We begin this journey with a photograph. A young couple stands smiling into the camera, their somewhat formal dress (at least by our standards) a contrast to their location, which appears to be a few steps off a hiking trail. He wears a long-sleeved shirt tucked into his trousers, replete with sleeve garters and a stiff collar, a watch chain dangling from his belt. She is wearing a long, voluminous skirt and a crisp shirtwaist, with a high choker collar set off by a small cameo. The young man holds what looks to be a straw hat in one hand, down at his side, while she has a Sunday-best wide-brimmed great mass of fabric perched almost jauntily on her head. I love her smile in this picture. It isn’t a formal smile, full of teeth and false gaiety, but a sly, knowing smile, as if she had some wonderful secret. He’s got more of an open, boyish grin on his face, and even though she’s some four years younger that smile makes her look the older and wiser of the two.
Here is what I know: It is the late summer or early fall of 1903; his name is Fred, and he is twenty-three, her name is Amelia, and she is nineteen, and they have just gotten engaged. They will wed on December 17th, the same day that the Wright Brothers make their first flight from Kill Devil Hill at Kitty Hawk, North Carolina. Their marriage will span almost seventy years, during which they will raise four children and live a life that was, by all accounts of those who knew them, remarkably unremarkable – full of both pain and pleasure, joy and disappointment; certainly never perfect but one of care, and hard work, and love. In 1914, Fred will come to work for Mrs. Marjorie Moors as caretaker, gardener and general handyman. Her grand house, which had belonged to her parents, the Devlins, sits in the old colonial center of the town, hard by the church and the vestiges of the town common. Just across the road from the field at the back of her house is the other place that Mrs. Moors owns, the house in which Fred and Amelia will settle themselves; the house that will shelter them and their family over the next fifty-eight years.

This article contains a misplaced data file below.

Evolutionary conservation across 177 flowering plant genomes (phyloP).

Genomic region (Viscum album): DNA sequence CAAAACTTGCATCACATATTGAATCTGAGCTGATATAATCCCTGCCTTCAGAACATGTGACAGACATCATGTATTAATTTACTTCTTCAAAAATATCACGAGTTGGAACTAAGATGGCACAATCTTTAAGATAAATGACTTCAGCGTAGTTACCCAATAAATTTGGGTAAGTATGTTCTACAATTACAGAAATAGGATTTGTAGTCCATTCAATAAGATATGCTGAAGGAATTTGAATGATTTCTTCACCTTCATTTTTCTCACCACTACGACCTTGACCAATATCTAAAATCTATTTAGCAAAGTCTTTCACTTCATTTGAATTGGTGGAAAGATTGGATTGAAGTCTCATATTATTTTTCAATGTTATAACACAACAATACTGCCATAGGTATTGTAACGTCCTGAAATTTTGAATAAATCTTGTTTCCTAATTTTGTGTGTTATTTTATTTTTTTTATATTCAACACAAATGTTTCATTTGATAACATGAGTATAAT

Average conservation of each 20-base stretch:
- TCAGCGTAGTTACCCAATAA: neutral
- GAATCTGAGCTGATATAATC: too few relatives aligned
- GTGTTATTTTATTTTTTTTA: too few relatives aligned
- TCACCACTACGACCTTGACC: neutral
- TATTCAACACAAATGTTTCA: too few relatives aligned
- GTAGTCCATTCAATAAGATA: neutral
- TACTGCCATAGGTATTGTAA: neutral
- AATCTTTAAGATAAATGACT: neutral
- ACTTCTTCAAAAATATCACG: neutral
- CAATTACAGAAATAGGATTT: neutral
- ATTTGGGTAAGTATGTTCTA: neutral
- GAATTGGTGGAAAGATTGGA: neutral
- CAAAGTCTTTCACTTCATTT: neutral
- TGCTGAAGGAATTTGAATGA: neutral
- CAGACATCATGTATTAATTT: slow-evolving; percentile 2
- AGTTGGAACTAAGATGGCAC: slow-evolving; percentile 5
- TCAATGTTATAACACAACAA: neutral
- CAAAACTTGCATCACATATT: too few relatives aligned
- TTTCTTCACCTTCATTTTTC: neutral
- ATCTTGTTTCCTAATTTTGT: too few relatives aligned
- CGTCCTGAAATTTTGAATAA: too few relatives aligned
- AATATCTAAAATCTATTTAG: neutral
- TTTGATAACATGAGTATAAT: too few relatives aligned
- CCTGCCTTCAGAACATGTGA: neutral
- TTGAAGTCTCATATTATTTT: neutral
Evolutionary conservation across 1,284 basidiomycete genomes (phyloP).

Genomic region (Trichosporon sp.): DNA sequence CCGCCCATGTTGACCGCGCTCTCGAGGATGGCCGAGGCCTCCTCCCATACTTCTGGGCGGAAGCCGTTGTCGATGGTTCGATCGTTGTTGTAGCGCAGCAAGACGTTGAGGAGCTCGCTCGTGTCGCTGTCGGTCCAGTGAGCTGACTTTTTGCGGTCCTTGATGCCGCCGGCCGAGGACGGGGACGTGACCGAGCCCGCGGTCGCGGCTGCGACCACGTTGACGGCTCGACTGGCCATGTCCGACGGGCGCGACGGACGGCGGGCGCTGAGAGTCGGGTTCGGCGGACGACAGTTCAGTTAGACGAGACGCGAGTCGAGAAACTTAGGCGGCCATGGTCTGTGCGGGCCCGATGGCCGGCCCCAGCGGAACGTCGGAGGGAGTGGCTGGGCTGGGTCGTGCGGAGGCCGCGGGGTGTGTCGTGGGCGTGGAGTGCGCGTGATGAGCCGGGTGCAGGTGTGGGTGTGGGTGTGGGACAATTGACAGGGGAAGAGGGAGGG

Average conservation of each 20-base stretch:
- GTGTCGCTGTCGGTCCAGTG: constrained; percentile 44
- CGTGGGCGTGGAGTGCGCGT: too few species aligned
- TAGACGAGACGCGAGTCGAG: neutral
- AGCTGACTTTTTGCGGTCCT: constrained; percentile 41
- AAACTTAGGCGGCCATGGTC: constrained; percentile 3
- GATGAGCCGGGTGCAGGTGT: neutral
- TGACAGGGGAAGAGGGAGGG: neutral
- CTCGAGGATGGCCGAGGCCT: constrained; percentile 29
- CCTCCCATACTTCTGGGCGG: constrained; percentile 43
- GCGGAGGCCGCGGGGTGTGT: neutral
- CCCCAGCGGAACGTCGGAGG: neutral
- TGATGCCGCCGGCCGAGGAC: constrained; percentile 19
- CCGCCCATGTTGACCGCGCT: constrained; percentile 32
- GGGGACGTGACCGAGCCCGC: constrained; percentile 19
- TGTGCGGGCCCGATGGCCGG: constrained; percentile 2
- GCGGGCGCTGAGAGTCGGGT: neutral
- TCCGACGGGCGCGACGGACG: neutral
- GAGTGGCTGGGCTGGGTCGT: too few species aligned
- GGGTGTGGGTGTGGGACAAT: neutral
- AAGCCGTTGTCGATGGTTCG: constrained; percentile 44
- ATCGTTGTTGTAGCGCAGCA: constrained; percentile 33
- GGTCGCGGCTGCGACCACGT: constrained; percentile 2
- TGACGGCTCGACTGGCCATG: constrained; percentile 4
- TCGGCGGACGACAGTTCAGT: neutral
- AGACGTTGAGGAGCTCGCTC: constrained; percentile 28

A house, in many ways, is only a shell that nurtures and protects the home that is created within its walls; but the home that is created therein can, in its own way, sustain – plaster and lath, wood and stone – the house that envelops it. There is a gentle irony here, in that this house, which was their home for almost as long as a human lifetime, never actually belonged to them. It is a testament to the real significance of what they fashioned here that Mrs. Moors was moved to make provision in her will for them such that, at her death [in 1966], they could continue to live in the house, comfortably and free of worry, for the rest of their lives; which was only right and fitting, since this was their home, even though it was never really their house.